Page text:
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Here are some handy tips to increase your chances of catching your limit.

  • First and foremost, don’t cheat. Know your limit (rainbows vs. cutthroat / browns and lake trout) and get a license.

    • Many streams are catch and release. Again, know the rules. Personally I am a catch and clean kind of guy.

  • Don’t fly fish on Lake Tahoe. The locals will laugh you out of town, rather loudly.

  • Trout have excellent eyes. They can see your line if it is too thick. I recommend four pound test for shore fishing, six pound max.

  • If the line on your reel ‘bird nests’ take it off and throw it out. Old line never gets better, it only gets worse.

    • If you line has been on your reel for over three months replace it.

    • New fishing line can be camouflaged or change colors with the light situation. They are expensive, but they work.

    • Keep your reel properly lubricated. Don’t load bait or a lure onto your rig if your hands smell from working your gear. Wash your hands. These little guys can smell.

  • A spinning reel works best for casting from shore. It is your preference, but there really is no second alternative. Working the drag on a spinning reel is very easy compared to other types of reels. A bait casting reel designed for bass (smaller than deep sea bait casting reels) can work but you have to be very good at ‘thumbing’ the line to prevent bird nests. Have at least 250 – 300 yards of line on your reel. Don’t forget that a spinning reel is designed to be underneath the rod, not on top. This means if you are a righty you will retrieve the bait and work the drag with your left hand. Good reels allow the handle to be swapped over to the right side if you prefer. This means you can work the drag and retrieve the bait / lure with your right hand.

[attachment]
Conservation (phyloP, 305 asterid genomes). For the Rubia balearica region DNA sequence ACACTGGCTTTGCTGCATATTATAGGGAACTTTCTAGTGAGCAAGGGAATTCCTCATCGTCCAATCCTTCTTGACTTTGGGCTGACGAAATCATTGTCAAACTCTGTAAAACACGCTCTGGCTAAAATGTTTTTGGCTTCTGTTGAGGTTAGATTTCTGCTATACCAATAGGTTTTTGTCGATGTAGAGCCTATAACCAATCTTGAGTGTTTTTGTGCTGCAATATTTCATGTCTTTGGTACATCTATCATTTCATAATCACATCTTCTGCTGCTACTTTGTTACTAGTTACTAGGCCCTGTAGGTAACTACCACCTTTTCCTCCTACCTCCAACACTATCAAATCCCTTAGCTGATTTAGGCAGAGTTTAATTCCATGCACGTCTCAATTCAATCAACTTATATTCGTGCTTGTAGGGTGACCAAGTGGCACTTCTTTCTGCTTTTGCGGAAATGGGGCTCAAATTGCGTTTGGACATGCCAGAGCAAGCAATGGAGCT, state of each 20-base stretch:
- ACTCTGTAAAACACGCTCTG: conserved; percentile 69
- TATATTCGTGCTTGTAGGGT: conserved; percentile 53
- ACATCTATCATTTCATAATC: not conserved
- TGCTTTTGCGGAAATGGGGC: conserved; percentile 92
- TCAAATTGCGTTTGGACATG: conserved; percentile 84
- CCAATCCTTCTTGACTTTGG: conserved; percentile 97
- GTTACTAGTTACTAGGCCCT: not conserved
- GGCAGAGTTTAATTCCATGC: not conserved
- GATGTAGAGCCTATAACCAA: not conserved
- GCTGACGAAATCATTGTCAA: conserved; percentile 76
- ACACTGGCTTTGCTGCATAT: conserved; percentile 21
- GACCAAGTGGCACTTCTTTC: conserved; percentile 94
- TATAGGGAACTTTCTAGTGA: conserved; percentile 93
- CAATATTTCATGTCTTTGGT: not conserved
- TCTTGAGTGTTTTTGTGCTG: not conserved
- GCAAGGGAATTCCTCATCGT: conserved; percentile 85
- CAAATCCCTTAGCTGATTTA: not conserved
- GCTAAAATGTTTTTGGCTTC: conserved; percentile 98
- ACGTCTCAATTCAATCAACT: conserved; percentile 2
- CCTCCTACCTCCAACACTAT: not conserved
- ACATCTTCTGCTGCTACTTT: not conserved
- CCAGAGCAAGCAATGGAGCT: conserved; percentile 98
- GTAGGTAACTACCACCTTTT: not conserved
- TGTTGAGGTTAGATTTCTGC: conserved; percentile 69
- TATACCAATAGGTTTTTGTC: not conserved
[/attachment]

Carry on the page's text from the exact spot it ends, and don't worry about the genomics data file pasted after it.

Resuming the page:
• Use a rod with medium tension at the tip. Too stiff and you won’t feel the bite. Too flexible and you won’t be able to set the hook.

  • Keep your rod tip up at all times, especially when you get a hit. Don’t over-exaggerate setting the hook. If you pull back violently on your rod to set the hook you will create slack when you bring the rod back down. And if your drag is too tight you may snap your line. Then you are having hamburgers for dinner.

  • Don’t allow your shadow to project onto the water. The fish will know something is up.

  • If the lake is dead flat try to keep your body low on the shore line to prevent projecting a shadow.  If there are minimal ripples this is the best time to fish. If it is windy good luck – you are going to lose a lot of tackle.

  • You can catch fish at Lake Tahoe at any time. I have landed them at high noon with a full moon.